CAGR Conference – Interview with Professor Gerda Reith

Professor Gerda Reith, who will deliver her keynote speech ‘Gambling related harms: moving towards a public health perspective in Great Britain’ on Friday, told the SSA that a review of the 2005 Gambling Act is necessary if we are to change the way we look at the issue of gambling addiction in the UK.

Professor Reith (pictured below), of the University of Glasgow, believes the UK is at a tipping point in the way we talk and think about gambling in society right now.

“It’s increasingly moving up the public health agenda, and is being discussed in public discourse, in party political debate, in the media, in terms of its impacts on health and wellbeing of individuals and society more generally” said Professor Reith.

“This kind of shift is long overdue because while the impacts of gambling are increasingly felt, it hasn’t received anything like as much attention as other public health issue like tobacco and alcohol harm and mental health issues.

“There’s been a shift from talking about gambling as an individual addiction that only affects a minority of the population who can’t, or don’t, gamble ‘responsibly’, towards looking at the broader harms of gambling, that go beyond the individual affected and ripple out to impact on families, friends, communities and society.

Professor Reith believes that this shift in perspective is significant for a number of reasons. She added:

One is that broadening the focus has implications for estimating its economic and social costs. Harms affect a much larger proportion of the population than just the individual problem gambler– for every one person with problems, an estimated five to 10 people are adversely affected

“In Australia, for example, it’s estimated that the burden of harms that gambling places on health and wellbeing is of similar magnitude to alcohol misuse and dependence. Behind the numbers are ruined lives, families torn apart, relationships, homes and, in extreme cases, even lives lost.”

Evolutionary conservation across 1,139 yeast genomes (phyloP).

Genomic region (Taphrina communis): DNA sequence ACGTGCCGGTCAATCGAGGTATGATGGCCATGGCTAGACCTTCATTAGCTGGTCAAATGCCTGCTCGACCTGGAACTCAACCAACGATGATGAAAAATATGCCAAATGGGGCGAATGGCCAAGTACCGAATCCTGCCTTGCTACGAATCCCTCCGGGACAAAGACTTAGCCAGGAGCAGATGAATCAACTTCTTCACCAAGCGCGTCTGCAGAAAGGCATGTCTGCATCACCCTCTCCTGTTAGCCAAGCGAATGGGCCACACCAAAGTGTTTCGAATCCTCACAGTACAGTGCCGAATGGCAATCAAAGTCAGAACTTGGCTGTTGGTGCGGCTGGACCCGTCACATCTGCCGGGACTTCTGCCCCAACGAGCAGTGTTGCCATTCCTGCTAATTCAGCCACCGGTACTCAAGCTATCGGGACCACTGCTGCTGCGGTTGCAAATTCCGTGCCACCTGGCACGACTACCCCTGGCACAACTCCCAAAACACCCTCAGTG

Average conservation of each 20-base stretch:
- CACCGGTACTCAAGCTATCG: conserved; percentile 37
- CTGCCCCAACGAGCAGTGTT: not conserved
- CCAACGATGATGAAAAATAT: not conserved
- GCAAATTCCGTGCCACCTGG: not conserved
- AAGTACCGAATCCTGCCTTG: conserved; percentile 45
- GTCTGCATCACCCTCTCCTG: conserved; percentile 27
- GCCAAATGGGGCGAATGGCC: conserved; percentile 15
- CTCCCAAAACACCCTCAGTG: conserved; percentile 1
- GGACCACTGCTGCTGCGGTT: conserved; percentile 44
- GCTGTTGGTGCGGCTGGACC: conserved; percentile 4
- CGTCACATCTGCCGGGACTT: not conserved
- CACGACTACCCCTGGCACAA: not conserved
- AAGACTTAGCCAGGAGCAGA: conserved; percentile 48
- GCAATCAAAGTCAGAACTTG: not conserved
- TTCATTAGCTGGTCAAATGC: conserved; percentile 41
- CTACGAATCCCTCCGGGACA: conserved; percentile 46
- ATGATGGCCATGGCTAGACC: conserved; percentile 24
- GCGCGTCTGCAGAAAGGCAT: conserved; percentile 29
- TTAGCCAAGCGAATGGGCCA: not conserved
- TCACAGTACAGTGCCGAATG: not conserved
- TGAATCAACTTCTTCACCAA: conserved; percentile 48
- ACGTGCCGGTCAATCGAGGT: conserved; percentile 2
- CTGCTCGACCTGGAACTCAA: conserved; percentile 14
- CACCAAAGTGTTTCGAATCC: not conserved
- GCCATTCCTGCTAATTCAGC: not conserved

Another aspect of this perspective she says is that, “broadening out the focus from the individual to the harms of gambling allows you to also look at wider drivers of those harms. In this case, this is the wider environment that gambling goes on in, which in turn is shaped by commercial, policy and regulatory forces.”

At the moment, Professor Reith says, we have a ‘perfect storm’, “where increasingly sophisticated kinds of technology and marketing have been enabled by neo-liberal policies, and this has resulted in a large-scale expansion of commercial gambling throughout society”.

Professor Reith argues that legislation that needs to be changed to reduce the harms of gambling. She added:

“There have been calls for more treatment and more funding for treatment, which I absolutely agree with. But really, you need to prevent these harms from happening in the first place. You need to treat the causes, not just the symptoms, and for that you need upstream measures.”

According to Professor Reith, those upstream measures lie in a review of the 2005 Gambling Act. She believes that gambling legislation should be reframed to focus on the protection of public health rather than on commercial promotion.

Gambling harm itself isn’t just an individual-level problem, prevention activity can’t just be focused on individuals, either,” she said.

“We need population level approaches that consider the broader environmental and commercial determinants of health, as with public health approaches to other problems”.

Population level prevention requires legislation and much stricter regulation that tackles the fundamental ways that gambling is made available: that address things like availability, access, licensing, advertising, and the design and price of products.”

Prevention is crucial, because gambling harm isn’t just an issue of social and economic costs, it’s an issue of public health and it’s also, ultimately, an issue of social justice

Professor Gerda Reith will appear at the Current Advances in Gambling Conference this Friday, which is being supported by the SSA.

She discusses these issues in her new book, Addictive Consumption: Capitalism, Modernity and Excess. London, Routledge.